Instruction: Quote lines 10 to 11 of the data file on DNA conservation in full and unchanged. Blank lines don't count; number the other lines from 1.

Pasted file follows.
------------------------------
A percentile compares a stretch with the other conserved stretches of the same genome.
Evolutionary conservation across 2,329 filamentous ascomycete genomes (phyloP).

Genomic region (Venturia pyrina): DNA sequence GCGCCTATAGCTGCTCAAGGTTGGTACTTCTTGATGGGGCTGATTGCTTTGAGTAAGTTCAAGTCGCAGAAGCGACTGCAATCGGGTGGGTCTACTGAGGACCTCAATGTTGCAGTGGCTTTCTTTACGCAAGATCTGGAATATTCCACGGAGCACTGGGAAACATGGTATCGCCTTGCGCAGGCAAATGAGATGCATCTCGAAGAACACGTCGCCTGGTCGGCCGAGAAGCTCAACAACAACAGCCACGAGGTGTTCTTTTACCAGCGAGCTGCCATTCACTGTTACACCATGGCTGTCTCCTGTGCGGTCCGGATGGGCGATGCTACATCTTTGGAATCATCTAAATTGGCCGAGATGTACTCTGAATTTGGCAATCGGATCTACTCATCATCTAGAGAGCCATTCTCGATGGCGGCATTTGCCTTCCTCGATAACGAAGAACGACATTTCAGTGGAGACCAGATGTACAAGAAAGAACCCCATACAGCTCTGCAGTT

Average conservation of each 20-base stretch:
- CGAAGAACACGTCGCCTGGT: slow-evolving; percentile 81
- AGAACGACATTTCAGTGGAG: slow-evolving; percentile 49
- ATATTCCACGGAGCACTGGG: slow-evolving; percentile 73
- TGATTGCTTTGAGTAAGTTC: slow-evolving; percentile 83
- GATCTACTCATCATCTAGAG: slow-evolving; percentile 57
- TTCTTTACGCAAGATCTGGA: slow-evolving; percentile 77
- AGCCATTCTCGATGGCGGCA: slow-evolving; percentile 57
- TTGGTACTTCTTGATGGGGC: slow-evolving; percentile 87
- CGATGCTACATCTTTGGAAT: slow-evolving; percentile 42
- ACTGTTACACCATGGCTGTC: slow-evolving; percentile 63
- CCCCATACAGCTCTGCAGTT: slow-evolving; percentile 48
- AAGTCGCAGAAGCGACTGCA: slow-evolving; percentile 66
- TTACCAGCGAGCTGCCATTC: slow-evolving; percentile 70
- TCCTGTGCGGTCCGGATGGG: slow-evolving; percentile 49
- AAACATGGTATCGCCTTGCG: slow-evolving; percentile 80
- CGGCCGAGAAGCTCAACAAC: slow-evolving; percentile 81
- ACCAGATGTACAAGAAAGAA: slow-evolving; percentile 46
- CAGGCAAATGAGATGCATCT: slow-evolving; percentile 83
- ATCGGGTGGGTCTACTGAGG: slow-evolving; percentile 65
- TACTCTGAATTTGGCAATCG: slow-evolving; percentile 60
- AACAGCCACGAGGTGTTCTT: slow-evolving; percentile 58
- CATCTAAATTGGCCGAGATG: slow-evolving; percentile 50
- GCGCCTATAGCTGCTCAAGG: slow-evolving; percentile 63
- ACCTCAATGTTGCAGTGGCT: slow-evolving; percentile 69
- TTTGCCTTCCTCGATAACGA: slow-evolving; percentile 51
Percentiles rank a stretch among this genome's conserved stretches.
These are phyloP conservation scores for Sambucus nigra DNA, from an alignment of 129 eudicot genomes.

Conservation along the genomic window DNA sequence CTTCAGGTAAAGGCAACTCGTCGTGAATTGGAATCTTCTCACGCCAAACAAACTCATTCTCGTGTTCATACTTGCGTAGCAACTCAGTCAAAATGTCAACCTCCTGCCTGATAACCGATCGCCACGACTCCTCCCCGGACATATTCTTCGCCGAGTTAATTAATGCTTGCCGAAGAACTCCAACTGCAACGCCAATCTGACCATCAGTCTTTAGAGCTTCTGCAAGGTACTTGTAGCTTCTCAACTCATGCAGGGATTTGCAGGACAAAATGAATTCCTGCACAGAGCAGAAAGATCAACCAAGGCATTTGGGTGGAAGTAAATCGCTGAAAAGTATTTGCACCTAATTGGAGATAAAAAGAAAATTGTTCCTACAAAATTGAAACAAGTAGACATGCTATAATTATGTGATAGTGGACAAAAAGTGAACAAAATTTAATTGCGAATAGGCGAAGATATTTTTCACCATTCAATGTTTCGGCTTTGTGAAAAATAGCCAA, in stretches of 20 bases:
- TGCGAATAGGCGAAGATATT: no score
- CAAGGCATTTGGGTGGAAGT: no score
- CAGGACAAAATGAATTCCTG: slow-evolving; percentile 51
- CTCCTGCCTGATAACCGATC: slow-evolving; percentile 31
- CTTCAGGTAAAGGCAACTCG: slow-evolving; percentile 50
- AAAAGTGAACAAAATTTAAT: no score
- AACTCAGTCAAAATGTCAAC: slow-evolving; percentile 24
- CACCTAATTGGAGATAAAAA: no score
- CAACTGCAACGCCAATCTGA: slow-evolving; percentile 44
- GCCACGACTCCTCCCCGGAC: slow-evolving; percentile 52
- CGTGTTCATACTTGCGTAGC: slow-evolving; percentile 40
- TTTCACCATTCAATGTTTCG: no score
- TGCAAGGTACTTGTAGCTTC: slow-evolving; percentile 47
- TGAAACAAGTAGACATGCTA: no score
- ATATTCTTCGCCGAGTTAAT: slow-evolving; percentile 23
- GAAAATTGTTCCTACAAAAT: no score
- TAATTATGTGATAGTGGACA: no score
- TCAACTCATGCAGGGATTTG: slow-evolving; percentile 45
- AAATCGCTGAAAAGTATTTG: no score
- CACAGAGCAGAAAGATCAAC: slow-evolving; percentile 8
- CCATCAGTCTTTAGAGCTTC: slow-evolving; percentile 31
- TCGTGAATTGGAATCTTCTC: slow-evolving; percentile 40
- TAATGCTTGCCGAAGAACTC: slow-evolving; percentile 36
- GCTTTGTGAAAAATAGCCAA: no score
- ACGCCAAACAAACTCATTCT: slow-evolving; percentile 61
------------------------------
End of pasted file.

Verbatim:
- TTCTTTACGCAAGATCTGGA: slow-evolving; percentile 77
- AGCCATTCTCGATGGCGGCA: slow-evolving; percentile 57